ASPET once again received a record number of applications for the 2017 Fellowship program, making the selection process extremely competitive. All submissions were carefully reviewed and the strongest ten applicants selected to come to Washington, D.C., this spring. Additionally, ASPET Washington Fellows receive complimentary registration to ASPET’s Annual Meeting at Experimental Biology in Chicago, where they will have the opportunity to network with each other and Fellows from previous years.
Michigan State University
Sophia was born and raised in Kansas. She earned a B.S. in Biochemistry from the University of Kansas. Following graduation, she began her career as a Research Assistant in the Department of Pharmacology, Toxicology, and Therapeutics at the University of Kansas Medical Center. She then entered the Pharmacology and Toxicology Ph.D. program at Michigan State University where she is now in her fifth year. Her research is focused on investigating the molecular neuroadaptations in the ventral tegmental area in response to opiates, stress, and stress-induced opiate reward. As an ASPET Washington Fellow, Sophia is looking forward to learning how to communicate with elected officials to advocate for increased funding of biomedical research and to discuss how support for funding and research can impact the future of our nation and the world. Outside of the lab, she enjoys CrossFit and sharing her love of science with the public through outreach activities.
McLean Hospital, Harvard
Kenneth McCullough was born and raised in Tucson, Arizona. He earned his bachelor’s degree from Lewis and Clark College and gained his doctorate studying neuroscience with Dr. Kerry Ressler at Emory University. His dissertation work focused on the identification and characterization of neural networks responsible for the learning and expression of associative fear. Kenneth is currently a post-doctoral fellow working under Dr. Bill Carlezon at McLean Hospital, Harvard Medical School. His work focuses on the role the protein CREB in specific neural populations in the generation of sleep disturbances observed in models of depression. This work is aimed at the discovery of translationally robust avenues for investigating and treating depression. As an ASPET fellow Kenneth aims to advocate for the effective use of scientific knowledge and discoveries in governmental and judicial policy decisions.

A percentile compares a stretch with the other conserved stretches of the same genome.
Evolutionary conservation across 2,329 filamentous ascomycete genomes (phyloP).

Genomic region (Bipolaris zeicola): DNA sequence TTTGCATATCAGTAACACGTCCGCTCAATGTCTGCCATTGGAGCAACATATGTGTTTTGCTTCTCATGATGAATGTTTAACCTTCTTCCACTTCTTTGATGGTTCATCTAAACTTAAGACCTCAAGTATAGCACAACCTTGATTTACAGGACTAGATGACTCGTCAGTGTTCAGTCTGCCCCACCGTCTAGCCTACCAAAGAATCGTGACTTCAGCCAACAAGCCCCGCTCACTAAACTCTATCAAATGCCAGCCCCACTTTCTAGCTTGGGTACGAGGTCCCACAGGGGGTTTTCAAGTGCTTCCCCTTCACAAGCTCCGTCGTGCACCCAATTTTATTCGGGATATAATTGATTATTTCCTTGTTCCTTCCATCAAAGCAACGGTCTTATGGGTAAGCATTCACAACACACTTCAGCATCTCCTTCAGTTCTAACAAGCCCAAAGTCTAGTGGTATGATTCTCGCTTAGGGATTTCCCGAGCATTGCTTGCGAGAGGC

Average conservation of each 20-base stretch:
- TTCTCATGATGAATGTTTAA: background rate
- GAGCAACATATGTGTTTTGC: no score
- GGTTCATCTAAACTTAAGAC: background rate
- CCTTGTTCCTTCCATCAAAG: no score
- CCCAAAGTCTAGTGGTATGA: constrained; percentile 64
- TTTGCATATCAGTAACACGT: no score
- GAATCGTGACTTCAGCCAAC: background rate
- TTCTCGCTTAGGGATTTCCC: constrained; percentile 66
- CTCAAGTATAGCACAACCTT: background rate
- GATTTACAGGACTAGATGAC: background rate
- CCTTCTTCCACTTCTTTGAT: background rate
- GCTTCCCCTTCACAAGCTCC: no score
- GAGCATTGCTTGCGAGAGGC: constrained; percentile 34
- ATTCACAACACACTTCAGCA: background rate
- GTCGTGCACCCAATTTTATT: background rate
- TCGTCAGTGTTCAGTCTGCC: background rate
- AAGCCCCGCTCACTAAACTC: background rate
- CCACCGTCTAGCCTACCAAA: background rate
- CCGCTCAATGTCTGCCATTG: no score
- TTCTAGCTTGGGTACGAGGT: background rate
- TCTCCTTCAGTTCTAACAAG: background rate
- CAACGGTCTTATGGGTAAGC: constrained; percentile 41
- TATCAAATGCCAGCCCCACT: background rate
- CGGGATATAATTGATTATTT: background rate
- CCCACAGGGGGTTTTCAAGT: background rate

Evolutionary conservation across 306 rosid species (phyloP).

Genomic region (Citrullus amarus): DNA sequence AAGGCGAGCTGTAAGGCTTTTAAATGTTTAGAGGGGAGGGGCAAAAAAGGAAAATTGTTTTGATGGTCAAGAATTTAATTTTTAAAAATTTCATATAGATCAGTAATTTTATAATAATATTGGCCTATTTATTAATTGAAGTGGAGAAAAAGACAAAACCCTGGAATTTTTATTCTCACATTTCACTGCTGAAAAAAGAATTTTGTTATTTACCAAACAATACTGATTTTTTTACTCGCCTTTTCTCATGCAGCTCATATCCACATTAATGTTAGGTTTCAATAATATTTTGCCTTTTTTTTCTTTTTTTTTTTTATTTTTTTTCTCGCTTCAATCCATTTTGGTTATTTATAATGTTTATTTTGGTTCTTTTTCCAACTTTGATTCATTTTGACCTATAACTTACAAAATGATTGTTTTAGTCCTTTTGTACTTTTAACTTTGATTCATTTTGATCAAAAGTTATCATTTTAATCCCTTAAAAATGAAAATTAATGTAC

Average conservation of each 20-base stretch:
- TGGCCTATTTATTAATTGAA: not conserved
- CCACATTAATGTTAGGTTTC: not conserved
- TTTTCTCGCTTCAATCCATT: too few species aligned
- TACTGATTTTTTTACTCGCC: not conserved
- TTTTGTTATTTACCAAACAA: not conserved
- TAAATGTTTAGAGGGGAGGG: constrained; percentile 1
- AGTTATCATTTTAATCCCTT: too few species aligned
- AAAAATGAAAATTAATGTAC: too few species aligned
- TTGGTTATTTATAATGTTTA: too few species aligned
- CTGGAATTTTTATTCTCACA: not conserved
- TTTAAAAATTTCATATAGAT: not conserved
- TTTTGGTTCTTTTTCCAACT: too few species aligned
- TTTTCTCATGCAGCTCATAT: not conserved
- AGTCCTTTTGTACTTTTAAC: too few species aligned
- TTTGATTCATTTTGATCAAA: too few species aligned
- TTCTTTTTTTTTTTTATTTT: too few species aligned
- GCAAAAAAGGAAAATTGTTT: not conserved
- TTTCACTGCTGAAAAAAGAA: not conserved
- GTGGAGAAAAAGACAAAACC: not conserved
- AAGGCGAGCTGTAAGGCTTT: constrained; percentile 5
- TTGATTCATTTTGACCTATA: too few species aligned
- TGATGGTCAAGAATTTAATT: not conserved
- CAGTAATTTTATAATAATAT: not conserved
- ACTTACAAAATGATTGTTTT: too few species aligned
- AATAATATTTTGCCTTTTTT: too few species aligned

Megan Jo Moerke
Virginia Commonwealth University
From Madison, Wisconsin, Megan moved to Pennsylvania to earn her bachelor of arts degree in biology and theatre from Swarthmore College. Ever widening the circle from home, she attended graduate school at the University of Texas Health Science Center at San Antonio, where her research focused on the behavioral pharmacology of drugs of abuse. While earning her doctoral degree in pharmacology, she also became increasingly involved in science communication and outreach, helping to organize and participating in many different types of events, primarily at the local level. Recently, she relocated to Richmond after receiving a postdoctoral appointment in the Pharmacology and Toxicology Department at Virginia Commonwealth University. Megan hopes to use the opportunity of serving as an ASPET Washington Fellow to further develop the skills required to effectively advocate for public funding of scientific research, and build upon her experience with local science outreach by extending it to a national level.
North Dakota State, University